Anyway, before we get hauled back off into the Wi-Fi-less wildnerness I have got to tell you about yesterday's visit to (okay, get ready for this) the Jell-O Museum. Yeah, you read that right. And I was afraid I hadn't, but the billboard on the NYState Thruway promised that it was just five miles off exit 41, just 13 miles away from Brockport. I know, I almost couldn't believe it. I mean my younger brother, Josh, spent at least four years at SUNY Brockport and never once mentioned his proximity to the Jell-O Museum. Could it be that he missed this jewel of Americanan kitsch? You might be surprised to hear that the rest of the family was not as excited about this as I was. But hell, they had already stopped me from getting my picture taken with Abraham Lincoln (Indiana), kept me from Carhenge (Nebraska) and weren't even remotely interested in tracking down the world's biggest ball of string. Whiners be damned! We WERE going to see America's foremost tribute to all things Jell-O!

We almost turned back once we got there and found the entrance fee was $4 per person. After all, we had already taken a picture of the bronze plaque outside which commemorates Jell-O employees who served in WWII (I'm not sure if they served by actually serving Jell-O). Wasn't that enough? But boy am I glad we paid (the now tax deductible) entrance fee. Who knew there was that much to know about Jell-O? Certainly our tourguide, Ruthie did. She was a veritable font of Jell-O factoids (although she seemed to be lacking in humor, which one would think would be a job requirement. But Jell-O is a serious business in LeRoy, NY!). Anyway, here's a little gelatine tid-bit for my in-laws: the Jell-O recipe was invented by one Pearl Bixby Wait - and there is some discrepency over whether his name was actually spelled Waite. Folks, we could be related to the genius who discovered that the connective tissue of bovines and swine (that whole thing about horses' hooves is apparently nasty rumor) could be made into a delicious food-like dessert! (Fear not my Jewish readers, Ruthie informed us that there is Jell-O available that "meets the dietary restrictions of those of the Jewish faith!")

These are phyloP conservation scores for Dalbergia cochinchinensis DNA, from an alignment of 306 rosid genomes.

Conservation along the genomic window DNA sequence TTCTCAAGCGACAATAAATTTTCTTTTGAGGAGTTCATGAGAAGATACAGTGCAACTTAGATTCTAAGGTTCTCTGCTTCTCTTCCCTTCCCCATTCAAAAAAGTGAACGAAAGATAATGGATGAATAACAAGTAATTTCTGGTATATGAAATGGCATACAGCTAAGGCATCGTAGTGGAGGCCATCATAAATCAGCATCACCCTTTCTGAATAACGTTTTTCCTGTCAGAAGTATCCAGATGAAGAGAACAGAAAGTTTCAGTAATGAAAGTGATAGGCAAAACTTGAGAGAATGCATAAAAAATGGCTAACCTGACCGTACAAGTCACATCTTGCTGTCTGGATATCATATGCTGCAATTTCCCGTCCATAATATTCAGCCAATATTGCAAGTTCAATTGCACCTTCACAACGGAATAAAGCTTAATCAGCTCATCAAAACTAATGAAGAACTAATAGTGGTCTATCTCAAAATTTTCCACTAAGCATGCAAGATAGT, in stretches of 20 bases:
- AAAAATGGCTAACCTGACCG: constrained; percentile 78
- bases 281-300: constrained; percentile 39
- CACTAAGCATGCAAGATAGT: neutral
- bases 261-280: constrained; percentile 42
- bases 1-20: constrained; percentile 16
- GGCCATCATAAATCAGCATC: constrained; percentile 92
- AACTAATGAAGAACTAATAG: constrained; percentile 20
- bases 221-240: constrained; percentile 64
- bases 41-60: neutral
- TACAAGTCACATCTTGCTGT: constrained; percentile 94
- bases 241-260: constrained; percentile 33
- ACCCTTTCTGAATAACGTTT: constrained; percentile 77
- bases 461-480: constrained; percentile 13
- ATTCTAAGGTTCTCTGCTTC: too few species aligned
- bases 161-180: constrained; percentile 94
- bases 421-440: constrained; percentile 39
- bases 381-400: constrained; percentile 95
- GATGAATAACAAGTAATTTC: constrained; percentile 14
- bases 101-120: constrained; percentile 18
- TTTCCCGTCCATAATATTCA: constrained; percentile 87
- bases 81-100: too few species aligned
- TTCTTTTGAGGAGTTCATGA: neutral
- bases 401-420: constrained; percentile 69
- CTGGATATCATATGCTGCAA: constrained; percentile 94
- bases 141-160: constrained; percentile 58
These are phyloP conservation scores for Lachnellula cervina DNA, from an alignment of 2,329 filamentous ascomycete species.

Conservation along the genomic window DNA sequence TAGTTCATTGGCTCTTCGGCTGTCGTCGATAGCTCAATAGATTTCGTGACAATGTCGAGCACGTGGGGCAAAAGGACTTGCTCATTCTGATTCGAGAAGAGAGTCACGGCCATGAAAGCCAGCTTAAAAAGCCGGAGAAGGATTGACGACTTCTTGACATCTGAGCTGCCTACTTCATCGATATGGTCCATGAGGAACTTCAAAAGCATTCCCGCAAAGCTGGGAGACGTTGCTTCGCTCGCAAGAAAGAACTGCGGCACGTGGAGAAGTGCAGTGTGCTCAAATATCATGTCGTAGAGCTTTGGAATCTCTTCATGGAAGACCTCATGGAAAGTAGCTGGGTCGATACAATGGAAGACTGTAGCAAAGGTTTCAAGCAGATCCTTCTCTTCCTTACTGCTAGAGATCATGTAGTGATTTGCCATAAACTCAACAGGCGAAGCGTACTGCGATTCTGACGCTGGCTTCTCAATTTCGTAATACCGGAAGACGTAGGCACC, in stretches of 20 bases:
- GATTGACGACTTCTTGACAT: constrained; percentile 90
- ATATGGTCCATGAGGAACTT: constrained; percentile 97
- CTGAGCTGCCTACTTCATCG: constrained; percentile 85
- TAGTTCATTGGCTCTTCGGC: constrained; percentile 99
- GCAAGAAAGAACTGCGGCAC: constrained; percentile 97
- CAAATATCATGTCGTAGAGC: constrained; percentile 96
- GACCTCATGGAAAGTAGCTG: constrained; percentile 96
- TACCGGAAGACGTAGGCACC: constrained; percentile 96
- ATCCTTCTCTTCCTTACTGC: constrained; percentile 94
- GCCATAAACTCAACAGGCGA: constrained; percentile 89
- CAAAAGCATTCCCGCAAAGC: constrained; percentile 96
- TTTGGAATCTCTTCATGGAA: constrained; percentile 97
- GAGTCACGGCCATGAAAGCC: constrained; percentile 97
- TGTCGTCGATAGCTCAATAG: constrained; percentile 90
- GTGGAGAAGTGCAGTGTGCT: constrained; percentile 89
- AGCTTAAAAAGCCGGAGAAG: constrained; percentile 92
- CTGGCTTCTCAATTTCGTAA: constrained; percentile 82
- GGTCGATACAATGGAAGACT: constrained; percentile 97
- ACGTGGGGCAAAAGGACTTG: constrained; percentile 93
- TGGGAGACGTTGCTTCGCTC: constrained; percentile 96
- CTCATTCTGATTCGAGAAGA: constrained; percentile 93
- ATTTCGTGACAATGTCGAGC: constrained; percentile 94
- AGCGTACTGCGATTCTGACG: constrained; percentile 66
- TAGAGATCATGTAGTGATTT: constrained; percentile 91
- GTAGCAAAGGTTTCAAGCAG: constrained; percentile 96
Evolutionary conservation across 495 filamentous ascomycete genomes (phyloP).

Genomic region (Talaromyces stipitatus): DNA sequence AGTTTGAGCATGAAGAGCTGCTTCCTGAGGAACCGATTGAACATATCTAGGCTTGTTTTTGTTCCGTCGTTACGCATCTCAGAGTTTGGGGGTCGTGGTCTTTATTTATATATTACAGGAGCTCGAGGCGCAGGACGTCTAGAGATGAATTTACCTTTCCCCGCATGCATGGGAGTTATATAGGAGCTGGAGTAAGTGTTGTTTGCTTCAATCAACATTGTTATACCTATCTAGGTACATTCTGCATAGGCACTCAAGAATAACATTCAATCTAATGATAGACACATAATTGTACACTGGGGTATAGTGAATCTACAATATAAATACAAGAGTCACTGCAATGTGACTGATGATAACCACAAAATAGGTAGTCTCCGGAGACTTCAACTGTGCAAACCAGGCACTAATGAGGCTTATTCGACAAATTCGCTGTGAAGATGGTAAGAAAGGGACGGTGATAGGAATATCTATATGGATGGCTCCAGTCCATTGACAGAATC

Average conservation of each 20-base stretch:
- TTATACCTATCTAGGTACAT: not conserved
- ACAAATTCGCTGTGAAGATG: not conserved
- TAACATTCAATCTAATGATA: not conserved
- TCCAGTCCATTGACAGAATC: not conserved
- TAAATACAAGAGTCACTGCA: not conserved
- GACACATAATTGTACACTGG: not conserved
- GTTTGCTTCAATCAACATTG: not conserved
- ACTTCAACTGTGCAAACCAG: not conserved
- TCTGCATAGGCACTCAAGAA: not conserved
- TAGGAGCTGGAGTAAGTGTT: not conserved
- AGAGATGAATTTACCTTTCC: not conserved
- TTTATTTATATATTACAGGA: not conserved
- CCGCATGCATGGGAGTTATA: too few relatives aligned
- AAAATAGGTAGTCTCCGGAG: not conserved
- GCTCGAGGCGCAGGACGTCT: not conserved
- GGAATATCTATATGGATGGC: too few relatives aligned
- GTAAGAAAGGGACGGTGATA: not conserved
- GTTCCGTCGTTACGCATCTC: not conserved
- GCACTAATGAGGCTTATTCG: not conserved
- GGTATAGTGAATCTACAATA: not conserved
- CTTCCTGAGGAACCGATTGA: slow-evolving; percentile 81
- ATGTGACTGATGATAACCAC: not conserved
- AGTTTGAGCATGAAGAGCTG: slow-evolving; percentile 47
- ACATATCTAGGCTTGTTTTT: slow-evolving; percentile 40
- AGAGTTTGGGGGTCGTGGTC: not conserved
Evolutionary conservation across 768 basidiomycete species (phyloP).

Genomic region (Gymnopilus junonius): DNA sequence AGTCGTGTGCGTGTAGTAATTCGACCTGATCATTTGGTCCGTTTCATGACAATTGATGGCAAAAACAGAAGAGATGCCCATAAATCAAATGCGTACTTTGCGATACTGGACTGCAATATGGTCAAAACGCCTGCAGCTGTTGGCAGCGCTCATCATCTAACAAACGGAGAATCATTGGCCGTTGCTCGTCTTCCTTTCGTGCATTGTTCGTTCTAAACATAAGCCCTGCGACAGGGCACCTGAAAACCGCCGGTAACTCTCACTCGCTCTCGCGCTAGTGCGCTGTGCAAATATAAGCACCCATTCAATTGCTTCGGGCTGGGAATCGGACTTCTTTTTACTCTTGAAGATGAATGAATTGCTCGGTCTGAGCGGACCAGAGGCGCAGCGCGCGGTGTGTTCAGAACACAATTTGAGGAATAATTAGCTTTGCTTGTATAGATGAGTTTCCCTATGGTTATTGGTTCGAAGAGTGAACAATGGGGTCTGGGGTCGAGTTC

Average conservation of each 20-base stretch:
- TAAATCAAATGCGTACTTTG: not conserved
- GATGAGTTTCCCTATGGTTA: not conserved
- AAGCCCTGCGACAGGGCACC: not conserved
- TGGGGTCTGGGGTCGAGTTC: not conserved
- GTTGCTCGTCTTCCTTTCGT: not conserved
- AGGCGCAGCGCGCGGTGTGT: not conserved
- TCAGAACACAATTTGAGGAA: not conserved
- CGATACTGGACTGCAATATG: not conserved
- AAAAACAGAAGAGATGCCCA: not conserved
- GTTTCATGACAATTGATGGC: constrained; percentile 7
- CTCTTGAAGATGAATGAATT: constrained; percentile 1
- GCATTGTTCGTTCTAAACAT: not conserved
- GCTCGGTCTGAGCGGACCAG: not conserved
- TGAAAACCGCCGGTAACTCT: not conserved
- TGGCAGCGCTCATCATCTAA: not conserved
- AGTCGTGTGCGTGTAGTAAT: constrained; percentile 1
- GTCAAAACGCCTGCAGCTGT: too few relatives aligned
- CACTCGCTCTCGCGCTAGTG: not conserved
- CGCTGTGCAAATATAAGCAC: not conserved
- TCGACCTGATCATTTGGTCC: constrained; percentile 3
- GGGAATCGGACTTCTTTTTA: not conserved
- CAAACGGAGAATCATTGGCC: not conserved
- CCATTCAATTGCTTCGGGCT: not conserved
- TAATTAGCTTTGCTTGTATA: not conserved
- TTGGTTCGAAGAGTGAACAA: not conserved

Alls I'm saying is I can rest a bit easier now. Whatever becomes of my writing career, the Wait(e) name has already been ensured a place in history. (It may, however, dissolve in boiling water!)
Well, back to the woods now.

I'll keep you posted,

Wednesday, August 6, 2008

Pick Your Poison

We're holed up in a Holiday Inn in Buffalo (where there REALLY is not much to write about) waiting for John. He got up early this morning to drive over the border, return the Pod to the rental place and retrieve the Alum-a-womb. He just called to report that it's still smoking (albeit less and, hopefully, a more benign color). I say, Thank God! We'll finally have some adventures to write about! Sorry, but we get bored when everything goes smoothly. Maybe that's why I spend so much time in "Third World" countries.

Just a few observations on our travels through the mid-west in our pod: if you want to see America, you better hurry. If Sandusky, Ohio and all of Lake Michigan is any indication, it's at risk of being swallowed up by strip malls, superstores and McMansions. People ARE friendlier in the mid-west - I swear. They are just so nice out there. On the other hand, the landscape is boring! Oh, sure, it's all green and cornfields and pastoral, but it's flat and goes on forever and after a few hours of that, well, I don't know about you, but I just get desperate for an edge! Frankly, and as a former New Yorker (emphasis on former, here) I hate to admit this, but coming from the midwest, the landscape doesn't get interesting again until you hit New York state. On the other hand, almost no one here will look you in the eye or say "good morning" to you! So pick your poison, I guess.